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DECCA 28092; APRIL 1952



At a certain point you’d expect those artists on the fringe of rock ‘n’ roll, especially those who seemed to be rather cynically cast as rockers at the behest of a major record company, would more or less implode under the weight of this charade.

If they were lucky maybe they’d just fade away quietly into oblivion, or better yet come to realize they were fooling no one and happily head into a field more appropriate for their tamer musical styles.

To be sure there have been those along the way who’ve done just that and we’ve bid them adieu and rarely thought of them again, but one act that is still hanging around are The Blenders. This despite the fact that over the past year and a half the rock vocal group field has exploded with some of the most revolutionary acts of this era while these guys have gotten more and more entrenched as a lightweight pop act still trying to masquerade as rockers.

Which brings us to the glaringly obvious question sitting before us: Is this shaping up to be their ignominious last stand before the inevitable towel is finally thrown in and they mercifully call it day?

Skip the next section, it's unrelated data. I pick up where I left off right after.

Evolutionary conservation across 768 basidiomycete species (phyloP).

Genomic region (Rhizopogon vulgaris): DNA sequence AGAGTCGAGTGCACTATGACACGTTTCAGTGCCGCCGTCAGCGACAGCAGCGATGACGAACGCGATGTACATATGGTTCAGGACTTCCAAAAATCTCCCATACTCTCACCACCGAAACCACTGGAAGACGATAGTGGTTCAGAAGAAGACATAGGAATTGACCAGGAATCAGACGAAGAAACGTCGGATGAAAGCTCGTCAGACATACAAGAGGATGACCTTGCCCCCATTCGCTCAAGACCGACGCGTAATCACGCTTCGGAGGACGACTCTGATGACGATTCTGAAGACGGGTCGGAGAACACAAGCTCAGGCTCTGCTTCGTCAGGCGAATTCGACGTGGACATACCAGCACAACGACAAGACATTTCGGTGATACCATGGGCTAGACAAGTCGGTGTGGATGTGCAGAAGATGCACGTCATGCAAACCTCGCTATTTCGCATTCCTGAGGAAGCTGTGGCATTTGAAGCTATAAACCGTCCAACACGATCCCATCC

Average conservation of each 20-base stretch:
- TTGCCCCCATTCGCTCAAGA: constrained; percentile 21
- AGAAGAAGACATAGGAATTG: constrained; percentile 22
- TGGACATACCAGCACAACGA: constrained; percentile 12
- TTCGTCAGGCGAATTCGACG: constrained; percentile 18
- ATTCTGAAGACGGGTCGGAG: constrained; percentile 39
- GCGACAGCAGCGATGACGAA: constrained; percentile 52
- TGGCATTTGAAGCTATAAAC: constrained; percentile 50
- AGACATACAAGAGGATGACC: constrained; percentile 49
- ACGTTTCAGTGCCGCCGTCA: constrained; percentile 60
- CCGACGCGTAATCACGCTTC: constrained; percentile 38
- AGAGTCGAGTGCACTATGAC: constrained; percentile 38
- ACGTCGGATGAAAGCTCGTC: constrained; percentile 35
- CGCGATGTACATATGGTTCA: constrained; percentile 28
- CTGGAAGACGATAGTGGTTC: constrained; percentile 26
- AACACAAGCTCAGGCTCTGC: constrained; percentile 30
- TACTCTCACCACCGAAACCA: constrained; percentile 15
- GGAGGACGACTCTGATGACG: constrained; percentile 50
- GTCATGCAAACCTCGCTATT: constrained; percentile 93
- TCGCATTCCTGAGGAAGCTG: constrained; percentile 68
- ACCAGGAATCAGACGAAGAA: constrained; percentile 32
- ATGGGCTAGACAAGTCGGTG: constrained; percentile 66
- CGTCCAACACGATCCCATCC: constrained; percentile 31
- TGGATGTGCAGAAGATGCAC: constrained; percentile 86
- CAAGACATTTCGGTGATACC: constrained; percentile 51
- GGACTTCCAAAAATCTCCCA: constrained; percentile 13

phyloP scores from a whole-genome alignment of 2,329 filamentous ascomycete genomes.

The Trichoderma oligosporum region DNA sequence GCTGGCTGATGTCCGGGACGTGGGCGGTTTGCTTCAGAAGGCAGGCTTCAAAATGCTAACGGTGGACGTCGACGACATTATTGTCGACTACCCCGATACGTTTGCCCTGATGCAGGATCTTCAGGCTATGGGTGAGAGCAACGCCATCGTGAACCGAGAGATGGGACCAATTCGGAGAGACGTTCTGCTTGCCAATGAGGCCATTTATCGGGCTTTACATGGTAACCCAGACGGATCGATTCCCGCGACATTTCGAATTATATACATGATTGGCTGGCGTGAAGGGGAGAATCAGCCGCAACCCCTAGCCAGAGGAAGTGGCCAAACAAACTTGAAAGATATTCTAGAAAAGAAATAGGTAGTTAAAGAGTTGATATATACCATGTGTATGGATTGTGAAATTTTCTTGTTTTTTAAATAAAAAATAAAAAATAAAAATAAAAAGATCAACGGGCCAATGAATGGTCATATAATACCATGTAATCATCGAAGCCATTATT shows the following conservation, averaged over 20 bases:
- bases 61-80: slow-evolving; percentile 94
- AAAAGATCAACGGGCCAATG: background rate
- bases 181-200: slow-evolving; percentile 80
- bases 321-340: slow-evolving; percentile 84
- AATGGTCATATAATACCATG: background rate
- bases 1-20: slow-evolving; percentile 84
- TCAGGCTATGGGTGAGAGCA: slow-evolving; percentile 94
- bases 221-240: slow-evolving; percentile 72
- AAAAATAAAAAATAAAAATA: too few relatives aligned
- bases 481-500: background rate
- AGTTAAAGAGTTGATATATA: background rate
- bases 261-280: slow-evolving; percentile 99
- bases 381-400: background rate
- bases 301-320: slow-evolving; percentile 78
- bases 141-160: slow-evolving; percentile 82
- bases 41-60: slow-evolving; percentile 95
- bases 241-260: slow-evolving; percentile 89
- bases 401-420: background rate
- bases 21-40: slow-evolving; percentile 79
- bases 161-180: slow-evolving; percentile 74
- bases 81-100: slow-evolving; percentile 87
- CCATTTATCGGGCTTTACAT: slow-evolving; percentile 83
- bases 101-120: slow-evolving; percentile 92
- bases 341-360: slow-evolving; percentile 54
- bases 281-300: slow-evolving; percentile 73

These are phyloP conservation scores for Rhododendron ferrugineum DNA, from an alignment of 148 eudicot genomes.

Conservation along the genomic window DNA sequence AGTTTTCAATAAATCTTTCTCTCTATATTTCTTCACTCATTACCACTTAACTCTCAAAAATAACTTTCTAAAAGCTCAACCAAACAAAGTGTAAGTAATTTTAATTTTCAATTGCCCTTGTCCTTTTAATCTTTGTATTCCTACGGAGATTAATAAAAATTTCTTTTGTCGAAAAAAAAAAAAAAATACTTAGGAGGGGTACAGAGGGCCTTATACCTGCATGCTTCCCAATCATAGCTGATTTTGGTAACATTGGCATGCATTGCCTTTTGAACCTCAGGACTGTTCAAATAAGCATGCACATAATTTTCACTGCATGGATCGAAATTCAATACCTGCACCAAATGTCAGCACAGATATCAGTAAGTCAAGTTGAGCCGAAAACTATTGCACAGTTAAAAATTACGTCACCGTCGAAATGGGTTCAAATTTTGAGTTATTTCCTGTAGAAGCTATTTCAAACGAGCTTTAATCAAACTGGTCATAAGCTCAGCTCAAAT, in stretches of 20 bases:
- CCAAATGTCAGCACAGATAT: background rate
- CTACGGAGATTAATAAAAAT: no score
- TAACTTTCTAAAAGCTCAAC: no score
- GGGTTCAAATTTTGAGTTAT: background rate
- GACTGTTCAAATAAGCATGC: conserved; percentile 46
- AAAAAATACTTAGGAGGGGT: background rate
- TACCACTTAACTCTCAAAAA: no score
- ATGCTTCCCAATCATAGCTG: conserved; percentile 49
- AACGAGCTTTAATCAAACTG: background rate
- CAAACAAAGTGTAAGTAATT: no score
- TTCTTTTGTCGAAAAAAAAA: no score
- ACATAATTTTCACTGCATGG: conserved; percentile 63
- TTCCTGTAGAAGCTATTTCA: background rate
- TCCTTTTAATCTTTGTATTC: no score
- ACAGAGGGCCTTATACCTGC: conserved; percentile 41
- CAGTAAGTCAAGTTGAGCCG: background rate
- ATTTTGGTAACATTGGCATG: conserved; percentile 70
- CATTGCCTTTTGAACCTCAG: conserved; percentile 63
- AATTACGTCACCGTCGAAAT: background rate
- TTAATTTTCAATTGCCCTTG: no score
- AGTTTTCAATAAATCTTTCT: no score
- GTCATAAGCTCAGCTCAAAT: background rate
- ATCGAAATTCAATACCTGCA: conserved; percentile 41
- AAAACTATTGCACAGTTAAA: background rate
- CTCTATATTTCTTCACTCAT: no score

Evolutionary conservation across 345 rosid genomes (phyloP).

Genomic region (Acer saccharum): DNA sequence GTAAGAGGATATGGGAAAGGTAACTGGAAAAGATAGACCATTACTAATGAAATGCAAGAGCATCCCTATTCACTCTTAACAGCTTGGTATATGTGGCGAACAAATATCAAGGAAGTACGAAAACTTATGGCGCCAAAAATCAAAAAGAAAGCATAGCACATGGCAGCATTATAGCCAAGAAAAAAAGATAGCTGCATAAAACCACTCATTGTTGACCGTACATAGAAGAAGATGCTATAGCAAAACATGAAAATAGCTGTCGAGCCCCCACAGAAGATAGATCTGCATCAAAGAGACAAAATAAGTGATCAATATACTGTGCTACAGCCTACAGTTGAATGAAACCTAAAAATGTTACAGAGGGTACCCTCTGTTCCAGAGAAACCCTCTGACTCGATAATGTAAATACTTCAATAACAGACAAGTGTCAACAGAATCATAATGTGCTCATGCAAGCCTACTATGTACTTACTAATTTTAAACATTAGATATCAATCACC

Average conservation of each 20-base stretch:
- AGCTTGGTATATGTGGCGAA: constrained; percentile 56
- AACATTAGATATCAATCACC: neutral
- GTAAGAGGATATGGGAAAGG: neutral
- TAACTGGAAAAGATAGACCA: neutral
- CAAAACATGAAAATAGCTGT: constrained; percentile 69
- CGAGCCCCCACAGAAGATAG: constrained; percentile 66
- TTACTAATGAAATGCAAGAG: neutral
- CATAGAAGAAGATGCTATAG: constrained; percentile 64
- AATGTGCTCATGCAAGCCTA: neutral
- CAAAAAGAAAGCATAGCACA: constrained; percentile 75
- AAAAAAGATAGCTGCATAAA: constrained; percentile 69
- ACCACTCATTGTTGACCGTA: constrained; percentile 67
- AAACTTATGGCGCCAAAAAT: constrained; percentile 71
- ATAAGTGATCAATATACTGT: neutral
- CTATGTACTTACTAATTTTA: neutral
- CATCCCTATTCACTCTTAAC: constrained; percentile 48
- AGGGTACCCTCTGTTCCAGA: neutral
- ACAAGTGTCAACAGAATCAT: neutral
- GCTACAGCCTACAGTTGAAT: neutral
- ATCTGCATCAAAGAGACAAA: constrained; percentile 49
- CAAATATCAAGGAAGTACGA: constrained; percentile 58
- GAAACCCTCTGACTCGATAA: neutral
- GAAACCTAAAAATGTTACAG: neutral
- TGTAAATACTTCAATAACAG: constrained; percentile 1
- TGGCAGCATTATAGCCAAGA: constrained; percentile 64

Don’t look now, but the answer might surprise you.

No… actually it might shock you.


Your Troubles Would Be Mine Too
Any way you looked at it The Blenders were on the shortlist for forcible removal from the roster of acceptable rock acts, since they were probably classified more as “tolerable” rather than “acceptable” from the very beginning.

For starters they had shown no real originality from day one when they rose out of the ashes of rock’s first vocal group, The Ravens, after being formed by a one-time member of that group before hitting it big.